Listen closely. Can you hear it? The whisper in the bricks.
Look around you: the skyscrapers, the houses, our modern castles. How far we’ve come from caves and tents. The hands of man built these.
Every one of them has a story they want to tell you. In the living and going and working we can’t hear them. But they’re storytellers, these bricks. They’re waiting for you to listen. To tell you of the blood and sweat in them. Of the daily heartbreak and celebration that goes on inside them. Of where they came from—from humble dirt and dust, eventually moulded into their magnificent shapes. Of where they’re going.
Through ages and millennia, these bricks have been speaking to us. Some still stand today, their faces eroded with time, their hearts emptied, but still willing to testify to the lives of times long past. The great castles. The towering churches. The halls of flowing arches and marble built by the lightning strike of creative inspiration (or madness). Pyramids and gardens and coliseums. The Moorish and Tang and Gothic and Renaissance. A world of bricks. A world of whispers. Each one waiting for us to cross that bridge between us and the sublime mysteries of who we were—who we are.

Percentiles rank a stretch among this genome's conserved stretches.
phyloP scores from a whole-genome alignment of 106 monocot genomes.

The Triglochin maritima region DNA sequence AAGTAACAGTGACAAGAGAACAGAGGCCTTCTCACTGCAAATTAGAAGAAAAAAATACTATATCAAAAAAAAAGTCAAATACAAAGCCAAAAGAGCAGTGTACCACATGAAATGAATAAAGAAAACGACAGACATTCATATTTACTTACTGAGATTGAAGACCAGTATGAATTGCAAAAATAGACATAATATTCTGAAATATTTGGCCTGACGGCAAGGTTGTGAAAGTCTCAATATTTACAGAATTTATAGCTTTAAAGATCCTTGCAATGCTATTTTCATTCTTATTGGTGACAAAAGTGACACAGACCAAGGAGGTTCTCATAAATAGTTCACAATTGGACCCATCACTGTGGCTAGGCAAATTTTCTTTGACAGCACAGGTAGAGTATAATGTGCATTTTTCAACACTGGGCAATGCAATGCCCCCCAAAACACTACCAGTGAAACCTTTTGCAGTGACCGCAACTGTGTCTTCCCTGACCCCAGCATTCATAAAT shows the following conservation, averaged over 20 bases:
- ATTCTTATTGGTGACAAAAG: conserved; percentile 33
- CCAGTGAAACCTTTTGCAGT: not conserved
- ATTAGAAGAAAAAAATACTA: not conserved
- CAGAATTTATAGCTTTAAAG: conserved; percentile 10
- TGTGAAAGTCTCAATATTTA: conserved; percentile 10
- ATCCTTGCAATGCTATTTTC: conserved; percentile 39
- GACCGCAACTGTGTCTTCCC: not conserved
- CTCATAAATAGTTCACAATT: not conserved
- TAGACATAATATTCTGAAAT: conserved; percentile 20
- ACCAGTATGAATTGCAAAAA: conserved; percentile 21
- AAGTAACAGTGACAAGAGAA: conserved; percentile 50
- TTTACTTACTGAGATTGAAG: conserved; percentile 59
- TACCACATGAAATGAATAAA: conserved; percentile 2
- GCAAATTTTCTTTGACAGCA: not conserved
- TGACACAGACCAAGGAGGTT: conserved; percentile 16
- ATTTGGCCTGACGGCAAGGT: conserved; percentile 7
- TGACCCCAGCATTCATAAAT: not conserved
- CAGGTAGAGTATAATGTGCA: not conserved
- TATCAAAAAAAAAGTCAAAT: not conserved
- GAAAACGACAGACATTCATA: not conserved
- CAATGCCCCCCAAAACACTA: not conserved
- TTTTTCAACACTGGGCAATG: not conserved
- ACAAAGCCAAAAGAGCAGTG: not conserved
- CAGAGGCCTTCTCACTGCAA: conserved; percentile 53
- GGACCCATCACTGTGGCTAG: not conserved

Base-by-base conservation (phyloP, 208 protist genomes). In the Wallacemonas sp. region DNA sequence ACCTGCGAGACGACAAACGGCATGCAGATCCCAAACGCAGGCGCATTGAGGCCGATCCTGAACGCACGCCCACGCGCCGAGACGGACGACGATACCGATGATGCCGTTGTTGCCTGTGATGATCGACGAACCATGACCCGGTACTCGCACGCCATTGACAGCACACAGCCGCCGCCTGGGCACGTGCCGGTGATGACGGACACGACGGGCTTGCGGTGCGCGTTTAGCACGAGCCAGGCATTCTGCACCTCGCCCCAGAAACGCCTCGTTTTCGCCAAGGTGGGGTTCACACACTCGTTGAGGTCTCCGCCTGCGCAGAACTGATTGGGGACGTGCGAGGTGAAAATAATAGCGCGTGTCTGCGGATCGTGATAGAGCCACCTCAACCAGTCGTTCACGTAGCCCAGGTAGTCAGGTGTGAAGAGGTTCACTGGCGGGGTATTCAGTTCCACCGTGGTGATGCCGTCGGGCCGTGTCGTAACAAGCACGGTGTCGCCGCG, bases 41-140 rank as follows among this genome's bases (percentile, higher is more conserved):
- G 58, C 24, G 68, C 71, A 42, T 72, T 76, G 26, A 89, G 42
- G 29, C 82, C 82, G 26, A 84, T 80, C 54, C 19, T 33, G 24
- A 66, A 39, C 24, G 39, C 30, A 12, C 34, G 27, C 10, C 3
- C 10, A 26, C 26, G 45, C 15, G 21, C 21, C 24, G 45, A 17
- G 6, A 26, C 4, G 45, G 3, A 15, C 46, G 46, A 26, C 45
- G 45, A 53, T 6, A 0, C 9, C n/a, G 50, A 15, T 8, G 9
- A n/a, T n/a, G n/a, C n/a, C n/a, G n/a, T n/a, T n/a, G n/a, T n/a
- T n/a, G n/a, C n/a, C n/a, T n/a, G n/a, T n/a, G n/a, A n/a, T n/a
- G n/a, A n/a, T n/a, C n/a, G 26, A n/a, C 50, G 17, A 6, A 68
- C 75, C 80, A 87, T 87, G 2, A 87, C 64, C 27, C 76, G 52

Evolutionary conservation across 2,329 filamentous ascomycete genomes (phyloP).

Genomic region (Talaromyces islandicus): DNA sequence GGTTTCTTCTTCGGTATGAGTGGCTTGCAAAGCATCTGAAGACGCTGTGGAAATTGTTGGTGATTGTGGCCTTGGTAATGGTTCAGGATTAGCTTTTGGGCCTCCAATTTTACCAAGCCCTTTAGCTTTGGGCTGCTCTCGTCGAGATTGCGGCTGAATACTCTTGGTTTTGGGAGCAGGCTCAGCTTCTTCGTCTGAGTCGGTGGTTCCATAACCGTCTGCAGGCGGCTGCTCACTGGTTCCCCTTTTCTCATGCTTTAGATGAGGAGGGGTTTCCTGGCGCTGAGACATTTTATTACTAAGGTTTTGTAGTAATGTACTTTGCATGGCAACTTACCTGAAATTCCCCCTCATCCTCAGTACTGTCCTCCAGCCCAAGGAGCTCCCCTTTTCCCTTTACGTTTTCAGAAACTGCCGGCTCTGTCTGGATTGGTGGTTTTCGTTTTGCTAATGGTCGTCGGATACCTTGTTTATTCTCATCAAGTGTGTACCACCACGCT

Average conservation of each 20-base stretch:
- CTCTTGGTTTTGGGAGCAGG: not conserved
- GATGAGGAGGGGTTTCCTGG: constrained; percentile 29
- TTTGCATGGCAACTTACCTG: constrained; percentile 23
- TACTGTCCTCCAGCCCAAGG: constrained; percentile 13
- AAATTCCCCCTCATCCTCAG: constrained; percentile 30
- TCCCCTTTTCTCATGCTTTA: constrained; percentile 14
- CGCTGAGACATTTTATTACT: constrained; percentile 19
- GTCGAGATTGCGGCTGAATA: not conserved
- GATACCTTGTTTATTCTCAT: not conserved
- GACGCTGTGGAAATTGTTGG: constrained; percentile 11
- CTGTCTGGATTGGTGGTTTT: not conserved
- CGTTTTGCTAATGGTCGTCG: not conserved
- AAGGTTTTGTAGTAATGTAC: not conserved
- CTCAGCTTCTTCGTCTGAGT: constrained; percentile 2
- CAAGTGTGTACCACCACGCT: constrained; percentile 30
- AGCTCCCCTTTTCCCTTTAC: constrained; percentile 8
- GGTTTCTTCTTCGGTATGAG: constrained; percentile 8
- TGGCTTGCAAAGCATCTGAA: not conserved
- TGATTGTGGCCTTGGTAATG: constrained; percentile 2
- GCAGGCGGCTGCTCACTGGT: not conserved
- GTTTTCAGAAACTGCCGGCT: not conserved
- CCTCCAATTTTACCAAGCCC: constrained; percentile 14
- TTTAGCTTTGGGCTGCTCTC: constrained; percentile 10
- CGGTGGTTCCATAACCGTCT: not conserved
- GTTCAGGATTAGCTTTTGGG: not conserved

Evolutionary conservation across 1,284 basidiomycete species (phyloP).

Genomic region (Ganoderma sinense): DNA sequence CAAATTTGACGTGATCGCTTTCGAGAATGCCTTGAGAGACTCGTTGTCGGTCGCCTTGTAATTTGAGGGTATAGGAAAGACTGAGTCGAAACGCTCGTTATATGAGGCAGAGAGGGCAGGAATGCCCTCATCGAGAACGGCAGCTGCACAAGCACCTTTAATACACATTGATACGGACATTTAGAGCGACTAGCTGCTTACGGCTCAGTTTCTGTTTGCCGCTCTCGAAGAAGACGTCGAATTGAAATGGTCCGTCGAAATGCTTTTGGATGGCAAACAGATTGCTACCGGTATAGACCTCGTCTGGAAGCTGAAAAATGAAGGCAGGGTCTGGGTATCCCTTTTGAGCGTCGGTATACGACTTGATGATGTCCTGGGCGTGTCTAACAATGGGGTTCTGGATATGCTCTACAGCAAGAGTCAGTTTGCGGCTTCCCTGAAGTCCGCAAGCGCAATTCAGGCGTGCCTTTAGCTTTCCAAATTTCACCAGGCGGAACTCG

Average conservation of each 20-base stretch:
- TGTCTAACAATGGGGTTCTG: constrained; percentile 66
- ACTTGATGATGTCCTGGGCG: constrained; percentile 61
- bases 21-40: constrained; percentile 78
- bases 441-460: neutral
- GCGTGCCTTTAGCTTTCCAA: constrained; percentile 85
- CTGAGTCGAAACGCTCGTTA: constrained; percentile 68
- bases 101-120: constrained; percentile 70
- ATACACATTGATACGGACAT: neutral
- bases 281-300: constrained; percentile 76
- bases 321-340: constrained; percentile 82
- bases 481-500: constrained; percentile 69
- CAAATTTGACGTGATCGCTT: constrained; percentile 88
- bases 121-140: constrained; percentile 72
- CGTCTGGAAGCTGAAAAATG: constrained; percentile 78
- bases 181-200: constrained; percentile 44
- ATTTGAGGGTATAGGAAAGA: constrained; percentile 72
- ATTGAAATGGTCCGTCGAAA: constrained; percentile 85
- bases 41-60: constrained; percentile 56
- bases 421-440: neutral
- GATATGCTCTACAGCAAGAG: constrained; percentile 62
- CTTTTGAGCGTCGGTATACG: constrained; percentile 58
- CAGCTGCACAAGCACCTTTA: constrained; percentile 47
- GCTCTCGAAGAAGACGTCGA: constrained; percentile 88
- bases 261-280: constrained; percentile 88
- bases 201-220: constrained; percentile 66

The most difficult of the dice to include was the lightning bolt. Though the thought of literal talking buildings crossed my mind, I quickly decided to make it more metaphorical.
This entry is a bit more poetic. Sometimes in your writing, it’s good to delve into poetic descriptions as long as it a) fits with the story you’re trying to tell, and b) doesn’t become so abstract and obtuse that it becomes pretentious. Ursula K. Le Guin managed to tread this fine line in her science fiction book The Left Hand of Darkness, but there was at least one occasion where she delved into abstract philosophical poetry at a moment that didn’t need it.
Now I’m sure you noticed a few incomplete sentences here. (“The great castles.”) I’ll shamelessly admit that I’m experimenting with this technique, having just read Cormac McCarthy’s The Road (or 101 Ways to Describe Grey, Soul-crushing Despair). McCarthy uses a lot of incomplete sentences. But read in context with the rest of the lines around it, the reader is able to piece together the implied meaning easily. For example:
” The reptilian calculations in those cold and shifting eyes. The gray and rotting teeth. Claggy with human flesh.” (McCarthy)
It can be a tricky technique, and will no doubt irk some of grammatical puritans (to which I’ll simply say “Buffalo buffalo buffalo buffalo.“) But it’s a good example of a writer breaking the grammatical rules to convey feeling and emotion, whether it’s dread or wonderment.